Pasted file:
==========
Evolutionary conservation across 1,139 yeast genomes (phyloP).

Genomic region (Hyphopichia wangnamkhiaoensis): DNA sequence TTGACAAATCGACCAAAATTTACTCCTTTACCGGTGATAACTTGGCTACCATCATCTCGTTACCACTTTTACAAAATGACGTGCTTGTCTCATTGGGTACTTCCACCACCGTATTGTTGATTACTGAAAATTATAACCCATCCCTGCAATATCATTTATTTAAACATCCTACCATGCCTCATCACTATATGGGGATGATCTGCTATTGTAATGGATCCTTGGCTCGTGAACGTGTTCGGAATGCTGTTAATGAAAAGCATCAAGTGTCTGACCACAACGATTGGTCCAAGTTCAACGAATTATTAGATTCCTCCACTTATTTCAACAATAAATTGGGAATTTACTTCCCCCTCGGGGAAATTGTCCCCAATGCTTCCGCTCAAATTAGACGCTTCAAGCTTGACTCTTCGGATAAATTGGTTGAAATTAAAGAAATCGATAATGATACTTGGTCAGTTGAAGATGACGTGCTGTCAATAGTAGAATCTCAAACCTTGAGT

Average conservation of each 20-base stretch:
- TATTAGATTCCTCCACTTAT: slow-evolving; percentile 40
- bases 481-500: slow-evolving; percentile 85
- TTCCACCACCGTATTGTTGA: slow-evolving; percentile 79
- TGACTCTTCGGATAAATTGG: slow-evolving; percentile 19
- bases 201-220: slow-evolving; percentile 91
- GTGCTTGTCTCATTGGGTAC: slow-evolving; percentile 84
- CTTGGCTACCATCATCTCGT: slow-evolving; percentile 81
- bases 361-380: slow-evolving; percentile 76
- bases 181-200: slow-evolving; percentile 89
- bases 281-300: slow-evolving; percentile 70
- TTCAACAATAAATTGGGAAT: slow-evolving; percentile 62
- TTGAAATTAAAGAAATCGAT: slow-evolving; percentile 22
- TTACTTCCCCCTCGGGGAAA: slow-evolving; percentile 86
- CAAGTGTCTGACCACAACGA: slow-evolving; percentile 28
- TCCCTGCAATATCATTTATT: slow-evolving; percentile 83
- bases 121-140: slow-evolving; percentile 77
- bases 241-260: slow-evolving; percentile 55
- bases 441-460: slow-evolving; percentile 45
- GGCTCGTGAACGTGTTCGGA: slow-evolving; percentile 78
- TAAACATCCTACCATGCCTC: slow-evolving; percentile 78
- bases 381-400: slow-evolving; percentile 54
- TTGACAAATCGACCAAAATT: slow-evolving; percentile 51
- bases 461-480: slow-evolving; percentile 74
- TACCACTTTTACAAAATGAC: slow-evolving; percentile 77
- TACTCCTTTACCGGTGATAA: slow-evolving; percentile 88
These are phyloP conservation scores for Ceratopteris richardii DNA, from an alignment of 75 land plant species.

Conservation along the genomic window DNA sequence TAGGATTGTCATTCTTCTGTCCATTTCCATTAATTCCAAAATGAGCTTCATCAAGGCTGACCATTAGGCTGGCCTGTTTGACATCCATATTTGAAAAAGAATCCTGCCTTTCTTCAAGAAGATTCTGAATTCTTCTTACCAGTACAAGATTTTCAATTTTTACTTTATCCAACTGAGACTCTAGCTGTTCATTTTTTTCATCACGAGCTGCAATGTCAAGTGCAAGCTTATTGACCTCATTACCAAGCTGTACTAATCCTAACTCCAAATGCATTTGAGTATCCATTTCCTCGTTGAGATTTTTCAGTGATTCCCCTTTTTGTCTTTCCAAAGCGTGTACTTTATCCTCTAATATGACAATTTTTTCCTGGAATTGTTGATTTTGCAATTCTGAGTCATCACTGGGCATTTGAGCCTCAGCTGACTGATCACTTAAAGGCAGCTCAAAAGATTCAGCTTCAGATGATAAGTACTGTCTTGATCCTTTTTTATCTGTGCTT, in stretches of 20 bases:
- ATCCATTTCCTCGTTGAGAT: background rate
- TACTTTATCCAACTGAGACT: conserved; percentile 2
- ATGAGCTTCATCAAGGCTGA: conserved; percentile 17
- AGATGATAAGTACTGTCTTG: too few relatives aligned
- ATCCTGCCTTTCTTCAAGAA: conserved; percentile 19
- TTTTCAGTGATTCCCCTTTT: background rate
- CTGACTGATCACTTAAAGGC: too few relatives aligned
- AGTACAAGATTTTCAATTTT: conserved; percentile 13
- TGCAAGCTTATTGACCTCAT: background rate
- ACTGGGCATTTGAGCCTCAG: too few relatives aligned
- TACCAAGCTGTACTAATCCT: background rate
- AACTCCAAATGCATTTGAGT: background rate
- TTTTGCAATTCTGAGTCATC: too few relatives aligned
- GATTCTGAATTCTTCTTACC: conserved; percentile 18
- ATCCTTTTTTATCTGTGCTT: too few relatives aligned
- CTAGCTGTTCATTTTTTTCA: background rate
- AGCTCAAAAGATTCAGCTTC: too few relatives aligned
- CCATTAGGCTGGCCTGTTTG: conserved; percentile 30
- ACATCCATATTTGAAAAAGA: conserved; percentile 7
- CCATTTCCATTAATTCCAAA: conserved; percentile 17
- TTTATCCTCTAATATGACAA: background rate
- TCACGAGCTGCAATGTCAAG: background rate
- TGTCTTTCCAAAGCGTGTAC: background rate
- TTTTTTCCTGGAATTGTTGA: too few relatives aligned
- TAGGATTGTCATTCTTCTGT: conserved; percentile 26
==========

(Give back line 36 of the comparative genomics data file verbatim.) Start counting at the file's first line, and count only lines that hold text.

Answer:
- TTTTCAGTGATTCCCCTTTT: background rate